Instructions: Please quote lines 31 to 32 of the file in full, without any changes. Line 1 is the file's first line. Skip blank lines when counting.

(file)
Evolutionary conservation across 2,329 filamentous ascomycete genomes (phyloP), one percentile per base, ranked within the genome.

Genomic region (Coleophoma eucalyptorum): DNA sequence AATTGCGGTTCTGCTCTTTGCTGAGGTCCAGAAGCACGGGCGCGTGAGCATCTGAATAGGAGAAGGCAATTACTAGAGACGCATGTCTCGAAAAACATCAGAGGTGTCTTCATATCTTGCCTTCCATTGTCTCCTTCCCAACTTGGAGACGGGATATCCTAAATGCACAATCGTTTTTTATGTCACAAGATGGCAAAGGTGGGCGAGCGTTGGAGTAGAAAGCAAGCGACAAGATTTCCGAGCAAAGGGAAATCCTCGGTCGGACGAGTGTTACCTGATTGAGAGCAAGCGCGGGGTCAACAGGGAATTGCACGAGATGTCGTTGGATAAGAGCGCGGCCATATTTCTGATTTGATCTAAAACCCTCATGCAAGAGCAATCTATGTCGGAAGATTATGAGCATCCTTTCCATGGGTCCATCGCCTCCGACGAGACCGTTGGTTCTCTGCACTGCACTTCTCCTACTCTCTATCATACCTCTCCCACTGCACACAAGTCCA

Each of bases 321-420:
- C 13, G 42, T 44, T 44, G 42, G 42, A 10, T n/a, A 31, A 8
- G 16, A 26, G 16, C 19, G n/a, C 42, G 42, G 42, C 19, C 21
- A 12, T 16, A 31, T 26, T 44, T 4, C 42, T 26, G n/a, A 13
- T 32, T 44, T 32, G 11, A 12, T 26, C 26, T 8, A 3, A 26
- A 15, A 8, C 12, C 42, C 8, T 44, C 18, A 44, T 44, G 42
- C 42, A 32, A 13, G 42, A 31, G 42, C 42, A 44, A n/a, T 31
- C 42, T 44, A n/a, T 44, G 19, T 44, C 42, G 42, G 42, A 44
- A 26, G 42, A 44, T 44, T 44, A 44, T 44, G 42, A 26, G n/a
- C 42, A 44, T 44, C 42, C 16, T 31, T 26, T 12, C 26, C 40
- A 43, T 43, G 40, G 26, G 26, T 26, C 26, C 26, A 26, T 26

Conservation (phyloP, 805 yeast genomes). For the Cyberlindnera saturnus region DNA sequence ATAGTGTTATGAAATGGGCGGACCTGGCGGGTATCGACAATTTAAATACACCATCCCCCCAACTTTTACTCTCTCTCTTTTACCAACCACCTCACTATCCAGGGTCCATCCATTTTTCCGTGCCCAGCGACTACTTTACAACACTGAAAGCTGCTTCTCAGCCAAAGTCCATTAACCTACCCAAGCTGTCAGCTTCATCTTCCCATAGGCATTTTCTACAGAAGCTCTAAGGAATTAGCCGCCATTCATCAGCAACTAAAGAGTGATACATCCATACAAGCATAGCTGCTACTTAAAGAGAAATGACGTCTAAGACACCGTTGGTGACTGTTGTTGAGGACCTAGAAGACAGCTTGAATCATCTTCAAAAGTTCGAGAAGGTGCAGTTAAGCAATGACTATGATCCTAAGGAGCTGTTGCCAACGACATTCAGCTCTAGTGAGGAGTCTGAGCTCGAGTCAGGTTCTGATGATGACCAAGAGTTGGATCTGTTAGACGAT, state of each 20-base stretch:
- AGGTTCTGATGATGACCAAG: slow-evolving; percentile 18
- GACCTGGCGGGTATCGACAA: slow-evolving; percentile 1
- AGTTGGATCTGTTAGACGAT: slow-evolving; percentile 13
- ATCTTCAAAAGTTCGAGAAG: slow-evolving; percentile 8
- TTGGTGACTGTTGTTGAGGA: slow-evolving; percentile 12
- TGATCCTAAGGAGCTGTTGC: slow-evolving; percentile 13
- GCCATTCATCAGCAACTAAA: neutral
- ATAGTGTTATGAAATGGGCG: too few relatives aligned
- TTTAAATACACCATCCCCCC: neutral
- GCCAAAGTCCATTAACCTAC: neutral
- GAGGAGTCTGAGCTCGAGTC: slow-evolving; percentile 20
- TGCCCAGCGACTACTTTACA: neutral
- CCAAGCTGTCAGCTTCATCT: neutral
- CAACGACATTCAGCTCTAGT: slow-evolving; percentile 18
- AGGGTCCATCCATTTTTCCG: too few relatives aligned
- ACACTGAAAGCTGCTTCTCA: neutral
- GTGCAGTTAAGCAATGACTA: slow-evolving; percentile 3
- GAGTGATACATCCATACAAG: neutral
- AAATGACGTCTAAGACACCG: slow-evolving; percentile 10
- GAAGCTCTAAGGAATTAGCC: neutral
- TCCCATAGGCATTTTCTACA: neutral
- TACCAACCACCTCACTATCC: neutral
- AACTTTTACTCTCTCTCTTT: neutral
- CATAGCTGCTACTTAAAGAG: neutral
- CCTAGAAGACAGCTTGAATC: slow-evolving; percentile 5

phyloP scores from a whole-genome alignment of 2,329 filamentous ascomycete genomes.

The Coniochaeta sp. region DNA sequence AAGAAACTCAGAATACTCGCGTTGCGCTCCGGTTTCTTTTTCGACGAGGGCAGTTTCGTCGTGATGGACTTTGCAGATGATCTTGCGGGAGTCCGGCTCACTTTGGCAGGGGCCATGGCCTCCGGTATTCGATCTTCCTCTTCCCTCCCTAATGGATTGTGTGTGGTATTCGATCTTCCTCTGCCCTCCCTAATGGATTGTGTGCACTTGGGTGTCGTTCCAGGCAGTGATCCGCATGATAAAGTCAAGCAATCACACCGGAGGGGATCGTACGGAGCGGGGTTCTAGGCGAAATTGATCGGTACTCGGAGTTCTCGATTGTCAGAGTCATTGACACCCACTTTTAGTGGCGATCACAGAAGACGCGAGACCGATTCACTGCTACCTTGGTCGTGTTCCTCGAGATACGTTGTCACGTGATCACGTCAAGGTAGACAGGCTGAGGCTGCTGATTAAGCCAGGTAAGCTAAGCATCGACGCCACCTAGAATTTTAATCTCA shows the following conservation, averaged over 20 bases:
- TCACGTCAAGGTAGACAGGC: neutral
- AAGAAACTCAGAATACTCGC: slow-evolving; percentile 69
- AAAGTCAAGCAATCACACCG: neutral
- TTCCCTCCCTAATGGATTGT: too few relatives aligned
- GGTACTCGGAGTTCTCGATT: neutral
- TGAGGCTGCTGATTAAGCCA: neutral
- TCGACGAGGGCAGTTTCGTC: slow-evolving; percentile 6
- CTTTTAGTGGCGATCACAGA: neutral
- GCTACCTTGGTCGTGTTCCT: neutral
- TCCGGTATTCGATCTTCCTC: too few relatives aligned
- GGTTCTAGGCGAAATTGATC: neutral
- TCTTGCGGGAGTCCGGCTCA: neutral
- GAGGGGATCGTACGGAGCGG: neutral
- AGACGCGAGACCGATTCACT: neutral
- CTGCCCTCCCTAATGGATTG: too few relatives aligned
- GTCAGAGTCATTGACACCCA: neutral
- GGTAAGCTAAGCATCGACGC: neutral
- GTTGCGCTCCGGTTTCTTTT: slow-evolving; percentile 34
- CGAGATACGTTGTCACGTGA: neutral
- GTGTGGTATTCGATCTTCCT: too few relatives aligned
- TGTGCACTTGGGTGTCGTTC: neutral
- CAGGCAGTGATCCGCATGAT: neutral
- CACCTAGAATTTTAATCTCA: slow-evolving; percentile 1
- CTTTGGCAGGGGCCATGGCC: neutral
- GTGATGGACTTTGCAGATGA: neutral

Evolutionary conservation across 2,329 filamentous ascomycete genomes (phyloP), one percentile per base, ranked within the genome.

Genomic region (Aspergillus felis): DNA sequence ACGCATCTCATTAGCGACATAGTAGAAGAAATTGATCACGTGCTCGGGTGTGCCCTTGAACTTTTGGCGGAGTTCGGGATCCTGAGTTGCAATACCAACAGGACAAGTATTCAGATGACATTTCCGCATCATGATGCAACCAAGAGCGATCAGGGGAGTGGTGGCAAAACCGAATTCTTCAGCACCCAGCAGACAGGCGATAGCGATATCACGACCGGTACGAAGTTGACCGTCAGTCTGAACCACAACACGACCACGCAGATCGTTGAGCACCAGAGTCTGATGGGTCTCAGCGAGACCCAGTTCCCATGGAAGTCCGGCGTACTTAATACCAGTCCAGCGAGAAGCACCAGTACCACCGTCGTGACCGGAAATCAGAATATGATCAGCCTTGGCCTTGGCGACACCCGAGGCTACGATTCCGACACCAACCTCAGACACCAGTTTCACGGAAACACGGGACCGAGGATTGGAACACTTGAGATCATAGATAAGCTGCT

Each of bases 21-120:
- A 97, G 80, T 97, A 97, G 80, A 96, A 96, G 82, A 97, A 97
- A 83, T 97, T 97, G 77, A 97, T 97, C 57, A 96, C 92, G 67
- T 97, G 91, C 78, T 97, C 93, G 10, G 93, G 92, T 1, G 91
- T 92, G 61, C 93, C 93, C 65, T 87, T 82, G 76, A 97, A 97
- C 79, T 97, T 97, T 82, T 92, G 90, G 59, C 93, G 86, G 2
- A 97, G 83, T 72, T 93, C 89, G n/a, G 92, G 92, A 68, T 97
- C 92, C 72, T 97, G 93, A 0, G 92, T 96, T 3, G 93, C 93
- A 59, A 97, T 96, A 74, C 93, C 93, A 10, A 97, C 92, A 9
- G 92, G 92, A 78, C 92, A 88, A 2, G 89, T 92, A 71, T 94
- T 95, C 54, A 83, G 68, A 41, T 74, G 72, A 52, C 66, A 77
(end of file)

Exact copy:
- GTGCAGTTAAGCAATGACTA: slow-evolving; percentile 3
- GAGTGATACATCCATACAAG: neutral